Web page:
0 connection fell back to non-ECN due to excessive CE-markings
user@MacBook-Pro ~> 
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I still regard BBR as the work of the devil. A way of making Google's traffic outcompete anything else...until we're all running BBR.


Hell, HTTP3 and HTTP2 is/was based off of standards developed by Google – I'm pretty sure we're probably going to go that way with BBR too given that they've got the manpower/funding/hours to throw their weight around in the IETF.

e.g. Cloudflare/Netflix/Amazon Cloudfront also doing BBR.

It may even be commonly used in Chinese sites (Alibaba/Baidu) as well now – a lot of the BBR review papers come out from Chinese universities. (Proliferation in the East & West)

BBR is actually developed by a surprisingly small team and with surprisingly low resources IIRC. The reason why BBRv1 does not support ECN is/was not lack of interest, but lack of available resources I have heard...


In the mean time, what's a same alternative to both BBR and the default (reno/cubic)?
I mean, most people want to try BBR as an alternative to the default, so what would be a better option to try? (I'm thinking about either Vegas or yeAH; but I don't know how they play with ECN)

Sorry if I didn't understand... Use bbr with sqm-scripts will actually degrade performance ? (Increase bufferbloat)

Yes, BBR is not the best TCP congestion control algorithm for a path with an rfc3169-copliant ECN or droping AQM like fq_codel or cake. That said, it will most likely not be catastrophic, but keep in mind that BBR typically gets an edge over more traditional TCP CCs like Reno or Cubic. BBRv2 is designed to play nicer with AQMs on general, but might not be rfc3168 compliant.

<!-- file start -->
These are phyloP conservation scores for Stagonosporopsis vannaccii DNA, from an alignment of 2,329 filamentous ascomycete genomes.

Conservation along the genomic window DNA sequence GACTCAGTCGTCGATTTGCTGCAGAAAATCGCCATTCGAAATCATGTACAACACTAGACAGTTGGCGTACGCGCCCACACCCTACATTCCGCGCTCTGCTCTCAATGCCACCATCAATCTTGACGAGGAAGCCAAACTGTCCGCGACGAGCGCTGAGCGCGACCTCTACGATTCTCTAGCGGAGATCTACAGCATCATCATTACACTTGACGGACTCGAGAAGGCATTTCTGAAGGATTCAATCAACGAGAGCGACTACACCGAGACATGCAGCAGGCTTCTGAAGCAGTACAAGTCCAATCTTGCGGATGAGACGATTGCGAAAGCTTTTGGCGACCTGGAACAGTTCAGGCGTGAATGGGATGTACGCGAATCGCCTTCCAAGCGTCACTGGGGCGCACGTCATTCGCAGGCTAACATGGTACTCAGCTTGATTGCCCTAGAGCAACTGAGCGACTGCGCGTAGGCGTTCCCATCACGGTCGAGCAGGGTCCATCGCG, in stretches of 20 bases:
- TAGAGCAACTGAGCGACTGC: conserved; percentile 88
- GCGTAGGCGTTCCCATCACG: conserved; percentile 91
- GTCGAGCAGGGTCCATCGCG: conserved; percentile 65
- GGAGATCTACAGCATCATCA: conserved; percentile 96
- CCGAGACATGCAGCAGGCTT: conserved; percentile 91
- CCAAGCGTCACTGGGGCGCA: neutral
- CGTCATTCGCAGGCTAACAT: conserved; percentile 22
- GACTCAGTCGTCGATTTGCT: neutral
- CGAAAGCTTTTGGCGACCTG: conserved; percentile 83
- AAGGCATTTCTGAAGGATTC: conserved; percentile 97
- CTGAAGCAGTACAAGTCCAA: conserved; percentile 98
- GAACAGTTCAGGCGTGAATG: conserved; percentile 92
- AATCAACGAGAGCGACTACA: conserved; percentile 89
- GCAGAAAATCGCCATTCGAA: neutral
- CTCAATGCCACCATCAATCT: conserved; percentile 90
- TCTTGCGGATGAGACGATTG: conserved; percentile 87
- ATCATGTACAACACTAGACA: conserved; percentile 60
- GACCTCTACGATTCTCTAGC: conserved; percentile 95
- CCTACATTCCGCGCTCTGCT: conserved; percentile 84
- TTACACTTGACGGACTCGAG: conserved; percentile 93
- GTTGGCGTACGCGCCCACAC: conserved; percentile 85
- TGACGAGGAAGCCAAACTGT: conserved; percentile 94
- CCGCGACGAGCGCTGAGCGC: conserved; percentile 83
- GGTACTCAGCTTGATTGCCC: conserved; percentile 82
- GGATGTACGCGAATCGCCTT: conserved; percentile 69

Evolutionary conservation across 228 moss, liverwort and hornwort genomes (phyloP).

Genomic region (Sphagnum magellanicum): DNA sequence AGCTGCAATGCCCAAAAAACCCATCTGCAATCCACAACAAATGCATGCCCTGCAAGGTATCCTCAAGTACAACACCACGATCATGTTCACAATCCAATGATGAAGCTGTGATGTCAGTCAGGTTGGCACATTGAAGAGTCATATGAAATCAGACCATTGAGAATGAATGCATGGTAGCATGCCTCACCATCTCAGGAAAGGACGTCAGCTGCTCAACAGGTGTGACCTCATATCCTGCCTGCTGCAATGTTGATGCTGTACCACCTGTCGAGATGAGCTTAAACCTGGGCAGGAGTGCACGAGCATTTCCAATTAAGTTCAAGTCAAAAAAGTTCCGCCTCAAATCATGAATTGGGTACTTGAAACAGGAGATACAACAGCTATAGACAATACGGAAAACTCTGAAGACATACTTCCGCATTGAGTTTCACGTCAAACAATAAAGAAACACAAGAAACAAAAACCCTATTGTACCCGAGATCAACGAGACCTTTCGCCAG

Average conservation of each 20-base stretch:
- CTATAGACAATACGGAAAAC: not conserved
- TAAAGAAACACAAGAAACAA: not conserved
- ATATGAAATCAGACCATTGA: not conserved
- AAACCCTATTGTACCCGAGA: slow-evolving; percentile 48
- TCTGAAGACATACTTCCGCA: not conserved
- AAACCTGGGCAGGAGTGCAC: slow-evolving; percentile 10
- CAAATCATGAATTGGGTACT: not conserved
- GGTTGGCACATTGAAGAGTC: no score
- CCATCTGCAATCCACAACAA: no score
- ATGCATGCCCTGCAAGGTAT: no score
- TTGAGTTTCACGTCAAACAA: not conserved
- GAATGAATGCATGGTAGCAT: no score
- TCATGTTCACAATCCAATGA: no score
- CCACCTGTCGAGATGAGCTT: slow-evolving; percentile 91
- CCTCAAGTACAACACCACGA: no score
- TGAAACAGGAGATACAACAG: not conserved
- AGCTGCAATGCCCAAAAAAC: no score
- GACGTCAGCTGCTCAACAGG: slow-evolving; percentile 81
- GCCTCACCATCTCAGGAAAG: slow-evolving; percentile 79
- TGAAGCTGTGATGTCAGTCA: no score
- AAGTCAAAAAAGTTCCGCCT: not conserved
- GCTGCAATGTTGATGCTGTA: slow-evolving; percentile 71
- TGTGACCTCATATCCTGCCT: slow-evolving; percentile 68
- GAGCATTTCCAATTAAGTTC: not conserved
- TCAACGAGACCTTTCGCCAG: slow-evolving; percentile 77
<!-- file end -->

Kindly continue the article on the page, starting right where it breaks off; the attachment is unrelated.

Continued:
The good news is that with cake's host fairness and integration of a BLUE like algorithm, persistent offenders will simply have more of their packets thrown away. also

My Qnap NAS has the option of using BBR for remote backups - I've turned it off. My CAKE instance does amazing work in keeping latency under control (<3ms average increase on fully utilised link) with per IP fairness too - I cannot tell when my backups are running.

Until I see reports of BBR2's fairness and response to ECN, I simply won't use it or BBR if I have a choice.


The second paper does a much better job at explaining what's wrong with the non-coexistence of BBRv1 with other TCP CCAs.

So is this why when I look at YouTube's "Stats for nerds", the graph for network activity periodically changes to red/orange? A BBR flow being reined in by Cake? Interesting.

I remember back in my DD-WRT days I always selected Westwood as that gave me the lowest latencies when visiting websites. I guess things have changed now...

I don't think so. Westwood+/Reno are very good, even today, and if I understand correctly, they don't interfere with SQM.

While it is quite an old commit, I'm pretty sure what has been said in the commit message still applies today (for general usage).

Now I do agree that re-benchmarking needs to be done given that it has been 7 years since.

Ok, Westwood is not the faster. Probably it is now, it's been a long trip since Linux 3.0 to be honest. Anyway it doesn't matter.
I'm just thinking of what we can do as an alternative to CUBIC, given that BBR breaks SQM (hint: Westwood doesn't).

Well, I just mentioned my experience with old WRT54G running ancient 2.4 kernel. I’m sure a lot has changed since then, both on client and server side.

How this can be benchmarked?